Analytics Helps Level 3 Read Minds

DENVER -- NFV & Carrier SDN -- Using analytics, Level 3 can provide network services that deliver quality as good as if the enterprise customer had been managing the network personally.

"I think that's probably the most exciting arena," David Siegel, vice president for data services product management at Level 3 Communications Inc. (NYSE: LVLT), said during a Q&A presentation. Automation can eliminate the need to wait for the customer to review analytics reports, and call Level 3 to order a change. Instead, the system acts automatically.

"The system can make the decision the customer would have made," Siegel said. Later, the customer can review the decision and, if it's not to the customer's taste, the customer can review and change the business policies that led to the decision, Siegel said.

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Level 3's David Siegel talks analytics with Light Reading's Carol Wilson.
Level 3's David Siegel talks analytics with Light Reading's Carol Wilson.

Level 3 started using analytics six to seven years ago, with Hadoop clusters providing big data analytics to process netflow data for network planning, providing cost models for commercial analytics to assess profitability, Siegel said. (See Level 3: Analytics Unlocks SDN Potential.)

Level 3 processes quoting data to reoptimize pricing to achieve business goals -- improving topline revenue, margin, or growth, Siegel said. The network operator also offers analytics products to customers. A VPN customer can get a hardware appliance to use analytics to improve network performance, he said.

Security is another "exciting" use case for analytics. The more data that goes in, the better the results get, with fewer false positives and fewer missed attacks. Level 3 integrates DNS data from millions of users and data from its content delivery network as well. All of it is integrated and bundled together into the Level 3 Active Threat Intelligence Service, Siegel said. (See Level 3 Makes Security a Network Matter.)

Level 3 deploys analytics as part of its SD-WAN offering. Analytics capability is bundled into vendor-provided engines, providing capabilities similar to Adaptive Network Control, which is Level 3's SDN offering, launched in 2015. Customers can control their networks using business policy. For example, customers can say they want to update bandwidth by a certain amount, at a particular location and time, for a specified duration. Or the policy can be event-based -- for example, when bandwidth utilization gets above a certain level, the circuit increases, paid for by the hour until usage subsides. The data governing those decisions is very simple, married with business policy to create value for the customer, Siegel said. (See CenturyLink Sets Sights on SD-WAN and Level 3's SDN Play Focused on Hybrid Clouds.)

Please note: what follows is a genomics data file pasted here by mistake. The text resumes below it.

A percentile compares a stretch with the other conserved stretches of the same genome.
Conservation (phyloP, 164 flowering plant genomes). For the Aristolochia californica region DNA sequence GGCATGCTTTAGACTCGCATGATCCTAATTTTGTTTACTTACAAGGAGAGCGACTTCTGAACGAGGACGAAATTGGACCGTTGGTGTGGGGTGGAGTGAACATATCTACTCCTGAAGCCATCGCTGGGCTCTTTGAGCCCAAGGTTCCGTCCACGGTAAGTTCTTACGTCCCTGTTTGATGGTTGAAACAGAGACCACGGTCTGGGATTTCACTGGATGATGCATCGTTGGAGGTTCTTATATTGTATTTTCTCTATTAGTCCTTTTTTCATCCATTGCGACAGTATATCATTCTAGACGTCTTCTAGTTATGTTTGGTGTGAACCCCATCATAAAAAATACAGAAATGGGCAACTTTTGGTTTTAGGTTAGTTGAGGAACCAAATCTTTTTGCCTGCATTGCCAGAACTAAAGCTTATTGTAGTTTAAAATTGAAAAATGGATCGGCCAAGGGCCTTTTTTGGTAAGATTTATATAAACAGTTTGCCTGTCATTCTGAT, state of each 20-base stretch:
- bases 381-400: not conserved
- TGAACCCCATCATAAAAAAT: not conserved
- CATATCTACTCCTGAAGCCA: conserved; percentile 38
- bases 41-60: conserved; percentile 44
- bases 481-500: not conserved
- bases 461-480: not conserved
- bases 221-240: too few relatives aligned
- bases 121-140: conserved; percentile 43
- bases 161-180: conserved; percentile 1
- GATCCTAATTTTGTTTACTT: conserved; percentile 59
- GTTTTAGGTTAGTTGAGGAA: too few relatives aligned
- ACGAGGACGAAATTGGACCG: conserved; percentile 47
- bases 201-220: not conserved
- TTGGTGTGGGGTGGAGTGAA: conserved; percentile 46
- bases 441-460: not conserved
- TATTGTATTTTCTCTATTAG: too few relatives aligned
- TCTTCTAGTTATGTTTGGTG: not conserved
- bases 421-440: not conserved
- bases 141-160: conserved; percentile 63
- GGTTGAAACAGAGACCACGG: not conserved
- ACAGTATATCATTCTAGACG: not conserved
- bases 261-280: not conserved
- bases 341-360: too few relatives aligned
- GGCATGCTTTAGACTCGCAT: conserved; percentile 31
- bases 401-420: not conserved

But analytics is not without problems. The sophistication of packages means that out of hundreds of customers, literally only two or three are skilled enough to use analytics, Siegel said.

"The range of troubleshooting possibilities is endless, but you have to be a network engineer in order to use the information, and the interface is so full of information you have to be trained on it," he said. "A lot of people wouldn't necessarily find the value of doing that."

It's too much trouble for many of Level 3's enterprise customers. "They may not have the people or resources. They might want us to do it on their behalf," Siegel said.

Find out more about analytics on Light Reading's Analytics Channel.

Analytics needs interfaces suitable to all levels of sophistication. Customers want to specify outcomes, and not have to diagnose what happens on the network.

Also, talent is a problem for the whole industry, and analytics sometimes requires going outside the engineering pool to find expertise. For example, when analyzing financial data, or broad, general company data, people in the finance organization know how to use it.

Level 3 has also hired microeconomists who know how to use system analyst tools. Microeconomics is "a branch of economics that studies the behavior of individuals and firms in making decisions regarding the allocation of limited resources," according to Wikipedia.

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— Mitch Wagner, Follow me on TwitterVisit my LinkedIn profile, Editor, Light Reading Enterprise Cloud

cnwedit 9/15/2016 | 10:18:15 AM
Being Blunt I thought Dave Siegel gave a very honest assessment of what analytics can and can't do for enterprise customers. There are some very clear opportunities here for savvy service providers to put all their network data to use for their enterprise customers, but it has to be done in a way that works for those customers. And it does take a lot of investment up front. 
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